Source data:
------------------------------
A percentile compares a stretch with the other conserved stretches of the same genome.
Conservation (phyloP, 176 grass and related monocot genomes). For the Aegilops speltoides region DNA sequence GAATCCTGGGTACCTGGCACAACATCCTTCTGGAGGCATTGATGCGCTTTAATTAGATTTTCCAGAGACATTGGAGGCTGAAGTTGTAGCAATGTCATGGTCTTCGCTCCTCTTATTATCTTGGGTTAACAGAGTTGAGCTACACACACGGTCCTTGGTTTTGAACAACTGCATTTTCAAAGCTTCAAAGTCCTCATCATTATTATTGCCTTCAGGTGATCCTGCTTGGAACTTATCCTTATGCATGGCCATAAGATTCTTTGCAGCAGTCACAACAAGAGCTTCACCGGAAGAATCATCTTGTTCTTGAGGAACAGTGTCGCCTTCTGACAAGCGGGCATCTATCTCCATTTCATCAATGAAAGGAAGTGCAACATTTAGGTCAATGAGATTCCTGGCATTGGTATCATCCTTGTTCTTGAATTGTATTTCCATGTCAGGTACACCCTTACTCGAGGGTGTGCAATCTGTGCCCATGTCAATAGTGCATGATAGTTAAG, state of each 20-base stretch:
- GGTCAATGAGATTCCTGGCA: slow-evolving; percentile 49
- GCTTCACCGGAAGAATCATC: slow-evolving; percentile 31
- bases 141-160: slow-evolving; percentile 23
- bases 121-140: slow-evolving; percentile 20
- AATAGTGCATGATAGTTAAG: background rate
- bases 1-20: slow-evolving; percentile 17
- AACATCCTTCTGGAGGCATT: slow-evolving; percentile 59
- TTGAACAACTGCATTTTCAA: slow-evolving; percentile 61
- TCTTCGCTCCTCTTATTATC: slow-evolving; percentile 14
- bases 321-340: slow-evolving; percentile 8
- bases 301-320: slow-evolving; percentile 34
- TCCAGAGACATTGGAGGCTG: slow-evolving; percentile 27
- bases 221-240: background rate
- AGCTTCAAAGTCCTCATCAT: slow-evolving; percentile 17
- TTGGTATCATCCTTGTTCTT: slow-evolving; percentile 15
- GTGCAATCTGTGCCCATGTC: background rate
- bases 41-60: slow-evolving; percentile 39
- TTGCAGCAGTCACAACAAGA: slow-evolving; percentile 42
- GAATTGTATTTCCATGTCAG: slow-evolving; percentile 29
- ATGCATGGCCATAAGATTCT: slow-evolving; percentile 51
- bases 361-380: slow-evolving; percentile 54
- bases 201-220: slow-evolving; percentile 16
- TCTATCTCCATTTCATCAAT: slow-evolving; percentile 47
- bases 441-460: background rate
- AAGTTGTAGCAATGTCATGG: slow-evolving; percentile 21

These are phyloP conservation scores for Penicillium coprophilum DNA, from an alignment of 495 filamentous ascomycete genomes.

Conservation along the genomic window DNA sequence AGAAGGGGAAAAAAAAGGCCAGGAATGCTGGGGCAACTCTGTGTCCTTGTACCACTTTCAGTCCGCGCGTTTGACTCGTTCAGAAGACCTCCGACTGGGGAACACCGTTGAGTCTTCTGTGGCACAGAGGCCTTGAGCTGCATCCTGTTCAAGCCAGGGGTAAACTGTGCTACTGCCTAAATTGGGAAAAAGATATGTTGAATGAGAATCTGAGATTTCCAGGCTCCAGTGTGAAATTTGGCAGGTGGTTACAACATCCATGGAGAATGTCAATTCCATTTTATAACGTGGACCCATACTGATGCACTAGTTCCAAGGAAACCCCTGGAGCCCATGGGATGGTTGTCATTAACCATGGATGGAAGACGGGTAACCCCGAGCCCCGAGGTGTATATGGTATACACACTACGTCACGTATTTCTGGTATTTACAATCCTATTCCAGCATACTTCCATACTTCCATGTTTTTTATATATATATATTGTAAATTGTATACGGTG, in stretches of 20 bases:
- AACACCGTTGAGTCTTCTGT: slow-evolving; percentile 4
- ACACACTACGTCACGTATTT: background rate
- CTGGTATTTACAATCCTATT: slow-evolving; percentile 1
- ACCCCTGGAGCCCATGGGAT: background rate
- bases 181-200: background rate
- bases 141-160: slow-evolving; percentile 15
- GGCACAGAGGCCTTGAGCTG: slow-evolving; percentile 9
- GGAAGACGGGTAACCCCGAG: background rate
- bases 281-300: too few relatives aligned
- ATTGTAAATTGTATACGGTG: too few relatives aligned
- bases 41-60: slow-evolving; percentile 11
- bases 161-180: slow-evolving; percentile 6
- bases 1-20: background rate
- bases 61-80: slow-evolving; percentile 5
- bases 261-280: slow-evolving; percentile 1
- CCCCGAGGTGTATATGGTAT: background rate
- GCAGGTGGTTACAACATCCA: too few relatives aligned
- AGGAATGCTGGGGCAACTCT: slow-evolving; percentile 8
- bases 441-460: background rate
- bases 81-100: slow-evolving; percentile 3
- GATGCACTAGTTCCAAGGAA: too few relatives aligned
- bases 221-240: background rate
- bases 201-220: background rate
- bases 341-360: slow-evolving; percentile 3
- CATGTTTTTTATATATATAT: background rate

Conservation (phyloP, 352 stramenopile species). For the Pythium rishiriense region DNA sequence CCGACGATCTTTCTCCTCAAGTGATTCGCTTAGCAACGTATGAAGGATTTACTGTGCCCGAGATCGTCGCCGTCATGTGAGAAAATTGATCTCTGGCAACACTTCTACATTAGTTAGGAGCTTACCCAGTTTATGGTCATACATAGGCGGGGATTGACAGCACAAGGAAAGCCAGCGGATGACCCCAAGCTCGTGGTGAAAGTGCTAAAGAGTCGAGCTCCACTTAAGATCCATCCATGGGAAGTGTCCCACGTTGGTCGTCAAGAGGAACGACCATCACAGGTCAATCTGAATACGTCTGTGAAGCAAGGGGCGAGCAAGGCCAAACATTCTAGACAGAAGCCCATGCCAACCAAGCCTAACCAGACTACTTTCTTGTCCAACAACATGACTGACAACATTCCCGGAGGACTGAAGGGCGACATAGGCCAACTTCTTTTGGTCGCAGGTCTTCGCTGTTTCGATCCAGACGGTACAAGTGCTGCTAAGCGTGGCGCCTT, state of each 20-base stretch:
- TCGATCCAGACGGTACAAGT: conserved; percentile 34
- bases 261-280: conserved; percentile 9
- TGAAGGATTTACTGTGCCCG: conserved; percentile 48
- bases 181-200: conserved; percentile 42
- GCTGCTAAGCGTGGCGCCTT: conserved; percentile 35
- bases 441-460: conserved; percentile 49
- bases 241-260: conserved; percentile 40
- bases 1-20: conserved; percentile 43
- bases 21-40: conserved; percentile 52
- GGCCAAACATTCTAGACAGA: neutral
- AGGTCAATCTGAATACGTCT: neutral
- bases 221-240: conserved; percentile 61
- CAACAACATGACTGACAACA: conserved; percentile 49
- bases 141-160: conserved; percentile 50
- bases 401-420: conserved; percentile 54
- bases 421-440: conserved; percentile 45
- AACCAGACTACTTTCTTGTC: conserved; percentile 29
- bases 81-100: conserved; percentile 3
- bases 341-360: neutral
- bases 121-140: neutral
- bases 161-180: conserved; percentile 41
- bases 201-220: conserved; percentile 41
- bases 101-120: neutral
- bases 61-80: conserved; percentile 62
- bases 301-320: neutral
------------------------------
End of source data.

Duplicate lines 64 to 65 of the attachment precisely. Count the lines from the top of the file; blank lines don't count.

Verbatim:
- bases 21-40: conserved; percentile 52
- GGCCAAACATTCTAGACAGA: neutral